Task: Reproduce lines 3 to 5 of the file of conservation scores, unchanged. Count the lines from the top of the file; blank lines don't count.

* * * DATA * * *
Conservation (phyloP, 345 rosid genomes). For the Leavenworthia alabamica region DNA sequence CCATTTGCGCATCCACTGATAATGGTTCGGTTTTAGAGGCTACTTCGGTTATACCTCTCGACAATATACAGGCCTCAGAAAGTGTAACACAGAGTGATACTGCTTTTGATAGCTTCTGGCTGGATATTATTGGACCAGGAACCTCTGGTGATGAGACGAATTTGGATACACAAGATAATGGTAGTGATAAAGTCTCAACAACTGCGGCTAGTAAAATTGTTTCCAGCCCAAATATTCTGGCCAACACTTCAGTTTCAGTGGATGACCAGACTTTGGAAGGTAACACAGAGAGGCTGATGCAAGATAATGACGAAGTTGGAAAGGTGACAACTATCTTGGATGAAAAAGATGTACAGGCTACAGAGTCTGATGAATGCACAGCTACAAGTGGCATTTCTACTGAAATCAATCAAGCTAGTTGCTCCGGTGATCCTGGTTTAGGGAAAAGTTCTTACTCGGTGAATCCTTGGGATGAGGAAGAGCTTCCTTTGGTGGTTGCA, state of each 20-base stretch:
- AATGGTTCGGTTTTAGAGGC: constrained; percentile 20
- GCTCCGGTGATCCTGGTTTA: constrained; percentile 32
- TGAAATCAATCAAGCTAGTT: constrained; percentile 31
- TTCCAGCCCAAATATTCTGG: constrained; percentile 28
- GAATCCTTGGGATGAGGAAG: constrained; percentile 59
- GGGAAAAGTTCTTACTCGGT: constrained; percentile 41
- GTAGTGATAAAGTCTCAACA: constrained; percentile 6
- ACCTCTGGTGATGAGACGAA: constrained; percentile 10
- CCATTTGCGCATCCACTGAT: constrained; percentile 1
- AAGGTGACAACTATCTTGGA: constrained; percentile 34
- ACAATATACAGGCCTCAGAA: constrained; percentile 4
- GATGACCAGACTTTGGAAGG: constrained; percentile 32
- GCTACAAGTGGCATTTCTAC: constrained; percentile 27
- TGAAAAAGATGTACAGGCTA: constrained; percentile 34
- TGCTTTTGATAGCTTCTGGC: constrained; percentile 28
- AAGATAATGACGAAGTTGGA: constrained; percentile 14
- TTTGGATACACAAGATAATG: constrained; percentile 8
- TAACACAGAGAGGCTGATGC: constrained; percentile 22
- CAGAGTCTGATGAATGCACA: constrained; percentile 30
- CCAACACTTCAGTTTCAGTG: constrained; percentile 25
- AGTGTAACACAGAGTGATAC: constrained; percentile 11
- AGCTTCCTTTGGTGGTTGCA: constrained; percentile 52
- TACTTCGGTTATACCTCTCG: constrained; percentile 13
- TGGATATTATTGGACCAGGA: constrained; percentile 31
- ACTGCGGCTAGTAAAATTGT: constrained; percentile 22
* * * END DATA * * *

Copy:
- GCTCCGGTGATCCTGGTTTA: constrained; percentile 32
- TGAAATCAATCAAGCTAGTT: constrained; percentile 31
- TTCCAGCCCAAATATTCTGG: constrained; percentile 28